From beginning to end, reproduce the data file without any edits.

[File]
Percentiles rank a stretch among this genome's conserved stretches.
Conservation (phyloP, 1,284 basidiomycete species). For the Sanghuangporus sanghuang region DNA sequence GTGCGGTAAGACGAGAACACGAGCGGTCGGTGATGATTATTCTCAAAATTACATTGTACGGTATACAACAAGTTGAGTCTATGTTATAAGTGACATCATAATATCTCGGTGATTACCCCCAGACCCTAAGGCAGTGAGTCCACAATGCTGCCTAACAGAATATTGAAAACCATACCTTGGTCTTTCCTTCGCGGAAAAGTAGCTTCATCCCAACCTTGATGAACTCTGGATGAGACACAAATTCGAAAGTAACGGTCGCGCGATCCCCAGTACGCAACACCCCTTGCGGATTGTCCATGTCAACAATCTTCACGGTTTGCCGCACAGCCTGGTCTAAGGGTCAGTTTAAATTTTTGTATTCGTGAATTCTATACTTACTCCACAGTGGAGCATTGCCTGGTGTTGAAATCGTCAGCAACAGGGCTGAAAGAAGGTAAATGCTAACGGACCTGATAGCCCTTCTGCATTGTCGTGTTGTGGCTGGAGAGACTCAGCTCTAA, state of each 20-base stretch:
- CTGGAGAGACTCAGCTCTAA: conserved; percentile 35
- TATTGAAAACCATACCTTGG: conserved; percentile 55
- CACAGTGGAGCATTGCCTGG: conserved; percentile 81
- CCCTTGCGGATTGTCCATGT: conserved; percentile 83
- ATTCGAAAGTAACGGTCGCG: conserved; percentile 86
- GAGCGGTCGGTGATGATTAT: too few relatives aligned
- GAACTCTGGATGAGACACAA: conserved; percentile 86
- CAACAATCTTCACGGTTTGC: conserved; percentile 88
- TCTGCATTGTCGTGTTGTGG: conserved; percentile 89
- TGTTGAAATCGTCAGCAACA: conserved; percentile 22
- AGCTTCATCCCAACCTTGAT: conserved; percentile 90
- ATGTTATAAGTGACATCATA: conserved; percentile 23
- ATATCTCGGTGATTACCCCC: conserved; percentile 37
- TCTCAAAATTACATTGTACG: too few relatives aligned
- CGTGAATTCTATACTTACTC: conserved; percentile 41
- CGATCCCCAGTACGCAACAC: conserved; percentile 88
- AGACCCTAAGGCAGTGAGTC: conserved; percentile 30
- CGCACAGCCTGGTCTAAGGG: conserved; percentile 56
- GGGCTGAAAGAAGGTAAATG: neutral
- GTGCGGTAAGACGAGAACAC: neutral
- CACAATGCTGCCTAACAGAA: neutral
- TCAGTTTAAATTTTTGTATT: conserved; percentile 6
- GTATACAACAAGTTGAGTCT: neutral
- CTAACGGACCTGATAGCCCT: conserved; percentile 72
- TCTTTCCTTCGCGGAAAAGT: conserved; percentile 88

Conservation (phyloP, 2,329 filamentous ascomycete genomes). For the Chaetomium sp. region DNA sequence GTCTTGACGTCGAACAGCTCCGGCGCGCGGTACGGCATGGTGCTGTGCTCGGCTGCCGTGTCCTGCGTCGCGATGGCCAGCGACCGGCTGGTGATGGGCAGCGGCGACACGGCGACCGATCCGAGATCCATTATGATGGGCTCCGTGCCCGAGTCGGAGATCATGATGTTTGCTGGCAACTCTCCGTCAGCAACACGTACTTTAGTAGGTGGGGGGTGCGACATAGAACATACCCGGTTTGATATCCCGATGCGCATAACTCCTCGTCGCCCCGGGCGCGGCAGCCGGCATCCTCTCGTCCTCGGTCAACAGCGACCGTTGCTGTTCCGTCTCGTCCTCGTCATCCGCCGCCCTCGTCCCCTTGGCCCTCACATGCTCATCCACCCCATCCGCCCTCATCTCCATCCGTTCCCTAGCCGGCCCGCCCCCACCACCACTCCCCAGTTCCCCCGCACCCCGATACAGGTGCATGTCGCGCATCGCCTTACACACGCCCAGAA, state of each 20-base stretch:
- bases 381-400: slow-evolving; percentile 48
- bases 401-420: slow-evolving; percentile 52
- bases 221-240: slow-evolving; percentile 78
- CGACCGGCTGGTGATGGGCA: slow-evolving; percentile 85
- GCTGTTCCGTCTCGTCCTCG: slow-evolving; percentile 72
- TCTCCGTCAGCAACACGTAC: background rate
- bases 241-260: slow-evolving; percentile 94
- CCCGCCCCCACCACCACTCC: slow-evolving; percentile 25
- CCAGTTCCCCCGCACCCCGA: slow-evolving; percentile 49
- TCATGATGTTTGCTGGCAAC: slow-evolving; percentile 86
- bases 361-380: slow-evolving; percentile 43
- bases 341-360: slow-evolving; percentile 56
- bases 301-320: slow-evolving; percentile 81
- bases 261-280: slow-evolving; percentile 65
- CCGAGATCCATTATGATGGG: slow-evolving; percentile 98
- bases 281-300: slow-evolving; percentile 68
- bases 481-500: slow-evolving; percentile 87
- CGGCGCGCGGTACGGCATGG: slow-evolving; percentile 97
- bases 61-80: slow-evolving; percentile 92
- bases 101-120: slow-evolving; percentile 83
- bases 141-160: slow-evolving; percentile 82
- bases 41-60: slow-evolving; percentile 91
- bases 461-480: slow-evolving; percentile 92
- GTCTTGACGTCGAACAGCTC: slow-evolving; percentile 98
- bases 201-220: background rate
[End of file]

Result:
Percentiles rank a stretch among this genome's conserved stretches.
Conservation (phyloP, 1,284 basidiomycete species). For the Sanghuangporus sanghuang region DNA sequence GTGCGGTAAGACGAGAACACGAGCGGTCGGTGATGATTATTCTCAAAATTACATTGTACGGTATACAACAAGTTGAGTCTATGTTATAAGTGACATCATAATATCTCGGTGATTACCCCCAGACCCTAAGGCAGTGAGTCCACAATGCTGCCTAACAGAATATTGAAAACCATACCTTGGTCTTTCCTTCGCGGAAAAGTAGCTTCATCCCAACCTTGATGAACTCTGGATGAGACACAAATTCGAAAGTAACGGTCGCGCGATCCCCAGTACGCAACACCCCTTGCGGATTGTCCATGTCAACAATCTTCACGGTTTGCCGCACAGCCTGGTCTAAGGGTCAGTTTAAATTTTTGTATTCGTGAATTCTATACTTACTCCACAGTGGAGCATTGCCTGGTGTTGAAATCGTCAGCAACAGGGCTGAAAGAAGGTAAATGCTAACGGACCTGATAGCCCTTCTGCATTGTCGTGTTGTGGCTGGAGAGACTCAGCTCTAA, state of each 20-base stretch:
- CTGGAGAGACTCAGCTCTAA: conserved; percentile 35
- TATTGAAAACCATACCTTGG: conserved; percentile 55
- CACAGTGGAGCATTGCCTGG: conserved; percentile 81
- CCCTTGCGGATTGTCCATGT: conserved; percentile 83
- ATTCGAAAGTAACGGTCGCG: conserved; percentile 86
- GAGCGGTCGGTGATGATTAT: too few relatives aligned
- GAACTCTGGATGAGACACAA: conserved; percentile 86
- CAACAATCTTCACGGTTTGC: conserved; percentile 88
- TCTGCATTGTCGTGTTGTGG: conserved; percentile 89
- TGTTGAAATCGTCAGCAACA: conserved; percentile 22
- AGCTTCATCCCAACCTTGAT: conserved; percentile 90
- ATGTTATAAGTGACATCATA: conserved; percentile 23
- ATATCTCGGTGATTACCCCC: conserved; percentile 37
- TCTCAAAATTACATTGTACG: too few relatives aligned
- CGTGAATTCTATACTTACTC: conserved; percentile 41
- CGATCCCCAGTACGCAACAC: conserved; percentile 88
- AGACCCTAAGGCAGTGAGTC: conserved; percentile 30
- CGCACAGCCTGGTCTAAGGG: conserved; percentile 56
- GGGCTGAAAGAAGGTAAATG: neutral
- GTGCGGTAAGACGAGAACAC: neutral
- CACAATGCTGCCTAACAGAA: neutral
- TCAGTTTAAATTTTTGTATT: conserved; percentile 6
- GTATACAACAAGTTGAGTCT: neutral
- CTAACGGACCTGATAGCCCT: conserved; percentile 72
- TCTTTCCTTCGCGGAAAAGT: conserved; percentile 88

Conservation (phyloP, 2,329 filamentous ascomycete genomes). For the Chaetomium sp. region DNA sequence GTCTTGACGTCGAACAGCTCCGGCGCGCGGTACGGCATGGTGCTGTGCTCGGCTGCCGTGTCCTGCGTCGCGATGGCCAGCGACCGGCTGGTGATGGGCAGCGGCGACACGGCGACCGATCCGAGATCCATTATGATGGGCTCCGTGCCCGAGTCGGAGATCATGATGTTTGCTGGCAACTCTCCGTCAGCAACACGTACTTTAGTAGGTGGGGGGTGCGACATAGAACATACCCGGTTTGATATCCCGATGCGCATAACTCCTCGTCGCCCCGGGCGCGGCAGCCGGCATCCTCTCGTCCTCGGTCAACAGCGACCGTTGCTGTTCCGTCTCGTCCTCGTCATCCGCCGCCCTCGTCCCCTTGGCCCTCACATGCTCATCCACCCCATCCGCCCTCATCTCCATCCGTTCCCTAGCCGGCCCGCCCCCACCACCACTCCCCAGTTCCCCCGCACCCCGATACAGGTGCATGTCGCGCATCGCCTTACACACGCCCAGAA, state of each 20-base stretch:
- bases 381-400: slow-evolving; percentile 48
- bases 401-420: slow-evolving; percentile 52
- bases 221-240: slow-evolving; percentile 78
- CGACCGGCTGGTGATGGGCA: slow-evolving; percentile 85
- GCTGTTCCGTCTCGTCCTCG: slow-evolving; percentile 72
- TCTCCGTCAGCAACACGTAC: background rate
- bases 241-260: slow-evolving; percentile 94
- CCCGCCCCCACCACCACTCC: slow-evolving; percentile 25
- CCAGTTCCCCCGCACCCCGA: slow-evolving; percentile 49
- TCATGATGTTTGCTGGCAAC: slow-evolving; percentile 86
- bases 361-380: slow-evolving; percentile 43
- bases 341-360: slow-evolving; percentile 56
- bases 301-320: slow-evolving; percentile 81
- bases 261-280: slow-evolving; percentile 65
- CCGAGATCCATTATGATGGG: slow-evolving; percentile 98
- bases 281-300: slow-evolving; percentile 68
- bases 481-500: slow-evolving; percentile 87
- CGGCGCGCGGTACGGCATGG: slow-evolving; percentile 97
- bases 61-80: slow-evolving; percentile 92
- bases 101-120: slow-evolving; percentile 83
- bases 141-160: slow-evolving; percentile 82
- bases 41-60: slow-evolving; percentile 91
- bases 461-480: slow-evolving; percentile 92
- GTCTTGACGTCGAACAGCTC: slow-evolving; percentile 98
- bases 201-220: background rate